vaccine

COVID-19 and The Vaccine: 6 Things You Should Know

COVID-19 Recap

The virus is known as severe acute respiratory syndrome coronavirus 2 (SARS-CoV-2). The disease it causes is called coronavirus disease 2019 (COVID-19). In March 2020, the World Health Organization (WHO) officially declared the COVID-19 outbreak a pandemic. As of March 2021, there have been over 110,000,000 cases confirmed globally. With various COVID-19 vaccines now readily available throughout most of the United States, new questions fill our daily conversations as we all try to navigate the ongoing pandemic.

1. What symptoms should I look for if I suspect COVID-19?

These symptoms, or combinations of symptoms, generally appear 2-14 days after exposure to the virus and may prompt you to suspect you have COVID-19:

  • Cough
  • Shortness of breath or difficulty breathing
  • Fever or chills
  • Fatigue
  • Muscle or body aches
  • Headache
  • Congestion or sore throat
  • New loss of taste or smell
  • Nausea or vomiting
  • Diarrhea

While this list is not all-inclusive, it is important to talk to your healthcare provider if you develop any other symptoms that are new, severe, or concerning to you.

2. Can I get the COVID-19 Vaccine if I am currently sick with COVID-19?

No.

If you have been diagnosed with COVID-19 or are currently experiencing symptoms, it is not recommended for you to receive the vaccine. It is important to wait to be vaccinated until you have recovered and have met the following criteria:

  • It has been at least 10 days since the symptom started
  • It has been 24 hours since you have been fever-free without the use of fever-reducing medications
  • All other COVID-19 symptoms have improved

This recommendation also applies if you get COVID-19 before getting your second dose of vaccine.

3. Will the COVID-19 vaccine make me sick with COVID-19?

No. 

None of the current COVID-19 vaccines or those in development in the United States contain the live virus that causes COVID-19. This means that a COVID-19 vaccine cannot make you sick with COVID-19.

The COVID-19 vaccine teaches our immune systems how to recognize and fight the virus that causes COVID-19. Like the flu vaccine, the vaccination process can cause symptoms, such as fever. These symptoms are normal and are a sign that the body is building protection against the virus that causes COVID-19.

Typically, it takes our bodies a few weeks to build up protection against the virus that causes COVID-19. It is possible you could be infected with the virus that causes COVID-19 just before or just after vaccination and still get sick. This is because the vaccine has not had enough time to provide protection.

4. If I have an underlying health condition, should I receive the COVID-19 vaccine?

Yes.

Vaccinations are an important consideration for adults of any age with certain underlying medical conditions because they are at increased risk for severe illness from COVID-19. Any mRNA COVID-19 vaccines may be administered to people with underlying medical conditions if they have not previously had any severe or allergic reaction to any of the ingredients in the vaccine. Speak with your healthcare provider if you have further questions about your eligibility and any further questions you may have before receiving the vaccine.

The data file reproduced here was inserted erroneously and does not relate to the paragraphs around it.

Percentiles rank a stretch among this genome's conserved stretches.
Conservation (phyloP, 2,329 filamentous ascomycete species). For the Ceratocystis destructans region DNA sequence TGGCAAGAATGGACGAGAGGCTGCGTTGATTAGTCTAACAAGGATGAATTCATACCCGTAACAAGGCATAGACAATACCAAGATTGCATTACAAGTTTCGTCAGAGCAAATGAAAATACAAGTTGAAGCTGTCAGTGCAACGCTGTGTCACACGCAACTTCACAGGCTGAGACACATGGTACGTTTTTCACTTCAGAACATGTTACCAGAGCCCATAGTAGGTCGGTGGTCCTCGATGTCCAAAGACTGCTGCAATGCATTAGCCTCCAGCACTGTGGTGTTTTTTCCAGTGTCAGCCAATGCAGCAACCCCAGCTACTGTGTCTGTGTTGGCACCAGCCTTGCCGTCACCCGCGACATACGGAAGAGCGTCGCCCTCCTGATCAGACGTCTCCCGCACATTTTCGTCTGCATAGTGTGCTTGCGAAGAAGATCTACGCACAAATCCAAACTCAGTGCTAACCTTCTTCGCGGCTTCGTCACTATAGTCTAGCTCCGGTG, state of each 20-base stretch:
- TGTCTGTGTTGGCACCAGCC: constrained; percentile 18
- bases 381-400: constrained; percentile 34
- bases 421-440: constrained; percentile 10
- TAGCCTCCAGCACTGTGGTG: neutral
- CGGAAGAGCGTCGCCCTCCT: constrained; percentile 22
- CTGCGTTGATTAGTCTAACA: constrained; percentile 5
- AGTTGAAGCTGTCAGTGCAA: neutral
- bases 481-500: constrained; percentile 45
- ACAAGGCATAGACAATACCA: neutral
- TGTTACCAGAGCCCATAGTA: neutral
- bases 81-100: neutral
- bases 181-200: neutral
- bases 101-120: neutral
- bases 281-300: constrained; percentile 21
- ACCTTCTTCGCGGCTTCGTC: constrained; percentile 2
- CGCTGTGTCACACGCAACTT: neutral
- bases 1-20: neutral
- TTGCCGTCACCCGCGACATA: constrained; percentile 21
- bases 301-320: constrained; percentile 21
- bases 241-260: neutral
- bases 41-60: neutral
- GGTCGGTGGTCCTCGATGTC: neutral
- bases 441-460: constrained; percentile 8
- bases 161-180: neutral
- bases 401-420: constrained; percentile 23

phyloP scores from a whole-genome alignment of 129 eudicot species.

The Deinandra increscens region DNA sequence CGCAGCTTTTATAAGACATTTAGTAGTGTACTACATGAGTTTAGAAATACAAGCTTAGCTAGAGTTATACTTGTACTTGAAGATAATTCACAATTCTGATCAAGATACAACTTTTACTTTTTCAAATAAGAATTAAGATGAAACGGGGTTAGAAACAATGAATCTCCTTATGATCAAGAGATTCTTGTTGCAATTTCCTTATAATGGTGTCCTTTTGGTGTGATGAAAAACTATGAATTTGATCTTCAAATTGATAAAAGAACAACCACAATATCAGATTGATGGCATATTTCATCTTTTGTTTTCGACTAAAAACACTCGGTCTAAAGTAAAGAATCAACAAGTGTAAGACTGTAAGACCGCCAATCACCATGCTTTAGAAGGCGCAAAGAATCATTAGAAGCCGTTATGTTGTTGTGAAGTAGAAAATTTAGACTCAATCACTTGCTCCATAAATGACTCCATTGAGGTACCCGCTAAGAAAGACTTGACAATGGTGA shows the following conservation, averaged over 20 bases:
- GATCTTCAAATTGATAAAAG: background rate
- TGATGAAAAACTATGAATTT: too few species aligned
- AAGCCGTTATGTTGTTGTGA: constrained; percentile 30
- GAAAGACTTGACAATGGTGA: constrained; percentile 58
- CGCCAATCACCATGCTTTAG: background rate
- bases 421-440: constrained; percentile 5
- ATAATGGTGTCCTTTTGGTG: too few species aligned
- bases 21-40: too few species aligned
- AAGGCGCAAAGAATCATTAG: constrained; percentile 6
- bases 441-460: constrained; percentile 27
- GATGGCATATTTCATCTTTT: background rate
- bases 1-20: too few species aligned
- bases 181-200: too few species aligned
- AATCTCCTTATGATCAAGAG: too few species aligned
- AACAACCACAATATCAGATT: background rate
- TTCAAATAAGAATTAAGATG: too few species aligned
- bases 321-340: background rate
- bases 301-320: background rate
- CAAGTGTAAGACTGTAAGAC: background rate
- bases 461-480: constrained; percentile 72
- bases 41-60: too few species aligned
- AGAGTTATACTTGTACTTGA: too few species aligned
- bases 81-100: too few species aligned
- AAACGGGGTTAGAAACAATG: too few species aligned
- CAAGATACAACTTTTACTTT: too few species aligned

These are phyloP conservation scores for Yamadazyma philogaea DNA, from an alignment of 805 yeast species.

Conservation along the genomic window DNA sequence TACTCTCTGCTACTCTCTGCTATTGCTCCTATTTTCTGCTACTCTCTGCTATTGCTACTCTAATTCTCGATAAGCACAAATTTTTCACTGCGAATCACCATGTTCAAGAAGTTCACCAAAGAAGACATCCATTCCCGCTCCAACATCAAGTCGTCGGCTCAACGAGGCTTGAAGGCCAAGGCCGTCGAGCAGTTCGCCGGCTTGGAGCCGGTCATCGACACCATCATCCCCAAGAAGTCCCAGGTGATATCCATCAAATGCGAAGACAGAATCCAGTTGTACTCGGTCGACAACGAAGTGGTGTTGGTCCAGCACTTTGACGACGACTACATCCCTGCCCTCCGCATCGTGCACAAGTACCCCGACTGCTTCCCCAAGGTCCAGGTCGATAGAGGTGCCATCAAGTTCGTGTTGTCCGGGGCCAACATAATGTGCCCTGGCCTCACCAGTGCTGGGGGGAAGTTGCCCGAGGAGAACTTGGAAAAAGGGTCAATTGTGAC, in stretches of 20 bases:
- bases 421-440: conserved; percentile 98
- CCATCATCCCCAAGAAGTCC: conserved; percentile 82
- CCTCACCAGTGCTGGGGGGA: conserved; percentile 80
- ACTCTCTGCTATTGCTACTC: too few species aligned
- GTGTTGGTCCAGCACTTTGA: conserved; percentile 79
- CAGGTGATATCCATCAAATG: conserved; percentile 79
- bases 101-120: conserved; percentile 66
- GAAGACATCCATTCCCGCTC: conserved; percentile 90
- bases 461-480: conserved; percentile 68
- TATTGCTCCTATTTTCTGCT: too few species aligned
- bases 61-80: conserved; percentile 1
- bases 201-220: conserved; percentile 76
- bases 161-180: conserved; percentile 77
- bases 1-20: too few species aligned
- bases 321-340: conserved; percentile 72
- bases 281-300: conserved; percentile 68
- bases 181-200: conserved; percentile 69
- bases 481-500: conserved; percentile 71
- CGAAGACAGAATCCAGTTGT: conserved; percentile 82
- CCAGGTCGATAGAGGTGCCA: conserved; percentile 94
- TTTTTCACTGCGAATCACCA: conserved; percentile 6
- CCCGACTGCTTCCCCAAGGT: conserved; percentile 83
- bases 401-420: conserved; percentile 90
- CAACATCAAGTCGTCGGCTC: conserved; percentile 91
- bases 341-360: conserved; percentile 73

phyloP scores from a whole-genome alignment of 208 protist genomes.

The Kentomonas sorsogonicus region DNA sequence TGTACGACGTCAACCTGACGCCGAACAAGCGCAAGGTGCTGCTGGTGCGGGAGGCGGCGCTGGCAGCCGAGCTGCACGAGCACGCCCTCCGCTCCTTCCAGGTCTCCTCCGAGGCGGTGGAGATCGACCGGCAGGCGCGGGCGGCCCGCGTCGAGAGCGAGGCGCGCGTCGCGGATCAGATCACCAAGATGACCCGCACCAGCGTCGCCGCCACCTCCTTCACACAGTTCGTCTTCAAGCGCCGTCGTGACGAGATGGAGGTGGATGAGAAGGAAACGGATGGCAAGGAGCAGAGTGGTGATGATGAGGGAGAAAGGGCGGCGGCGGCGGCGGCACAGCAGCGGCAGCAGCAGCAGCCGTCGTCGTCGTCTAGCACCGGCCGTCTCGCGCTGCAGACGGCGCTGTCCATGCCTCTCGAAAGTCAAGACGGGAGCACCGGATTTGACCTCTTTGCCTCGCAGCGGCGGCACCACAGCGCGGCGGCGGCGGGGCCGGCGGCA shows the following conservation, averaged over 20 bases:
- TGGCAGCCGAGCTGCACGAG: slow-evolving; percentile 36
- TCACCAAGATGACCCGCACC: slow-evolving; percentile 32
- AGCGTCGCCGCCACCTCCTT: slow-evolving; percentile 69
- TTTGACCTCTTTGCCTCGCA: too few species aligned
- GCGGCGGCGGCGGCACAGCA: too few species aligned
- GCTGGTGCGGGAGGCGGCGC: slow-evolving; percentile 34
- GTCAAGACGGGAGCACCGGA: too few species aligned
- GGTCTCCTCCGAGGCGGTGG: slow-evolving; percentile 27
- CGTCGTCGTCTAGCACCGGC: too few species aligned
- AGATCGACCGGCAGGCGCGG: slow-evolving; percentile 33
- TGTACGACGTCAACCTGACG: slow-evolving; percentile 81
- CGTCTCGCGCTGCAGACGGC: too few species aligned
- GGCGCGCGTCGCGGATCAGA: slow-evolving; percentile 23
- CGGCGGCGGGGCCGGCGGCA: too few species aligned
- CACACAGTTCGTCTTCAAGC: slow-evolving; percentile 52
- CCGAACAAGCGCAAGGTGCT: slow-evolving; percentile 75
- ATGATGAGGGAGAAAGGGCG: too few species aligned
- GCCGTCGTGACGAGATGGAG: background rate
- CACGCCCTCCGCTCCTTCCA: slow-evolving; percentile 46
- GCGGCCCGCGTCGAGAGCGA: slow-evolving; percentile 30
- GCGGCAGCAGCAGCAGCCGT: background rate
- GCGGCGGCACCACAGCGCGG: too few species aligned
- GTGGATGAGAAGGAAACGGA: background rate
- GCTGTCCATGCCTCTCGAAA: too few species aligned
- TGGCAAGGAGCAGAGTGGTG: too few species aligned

5. After receiving the vaccine, will I test positive for COVID-19 on a viral test?

No. 

Neither the recently released COVID-19 vaccines nor those currently in clinical trials in the United States can cause you to test positive on a viral test, which is a test done to assess a current COVID-19 infection.

If your body develops an immune response, which is the goal of vaccines, there is a possibility you may test positive on some antibody tests.  Antibody tests indicate you had a previous infection and that you may have some level of protection against the virus. Experts are currently looking at how COVID-19 vaccination may affect antibody testing results.

6. Once I have received a COVID-19 vaccine, do I need to continue to wear a mask?

Yes.

The current COVID-19 vaccines do not provide 100% protection. The Moderna and Pfizer-BioNTech vaccines, both a two dose vaccine, offer 94% to 95% protection against symptomatic infections. The Johnson & Johnson’s single dose Covid-19 vaccine is now available and offers  85% efficacy against severe forms of Covid-19 and 100 percent efficacy against hospitalization and death.

Currently, there is no way of knowing who will not respond to the vaccine and whether they will still be at risk for contracting COVID-19. To reach herd immunity, 50% to 80% of the population will need to be vaccinated.

While the COVID-19 vaccines that are currently available are considered highly effective and a step in the right direction, it will be important to continue masking and following social distancing guidelines. By doing so, you can help reduce the spread of the virus and its impact on our healthcare system.

Takeaway

As the COVID-19 vaccines bring the pandemic under control, there is hope for a return to our daily lives, it may just look like a new normal. If you have questions regarding any of the COVID-19 vaccines currently available, make time to visit with your healthcare provider so that you can ask questions and make an informed decision. Social distance and wear a mask when unable to maintain social distancing in public places or if you are around people who do not live in the same household, and most importantly, Stay Safe.

Sources:

https://www.cdc.gov/coronavirus/2019-ncov/vaccines/facts.html

https://www.lung.org/lung-health-diseases/lung-disease-lookup/covid-19/about-covid-19

https://www.mayoclinic.org/diseases-conditions/coronavirus/symptoms-causes/syc-20479963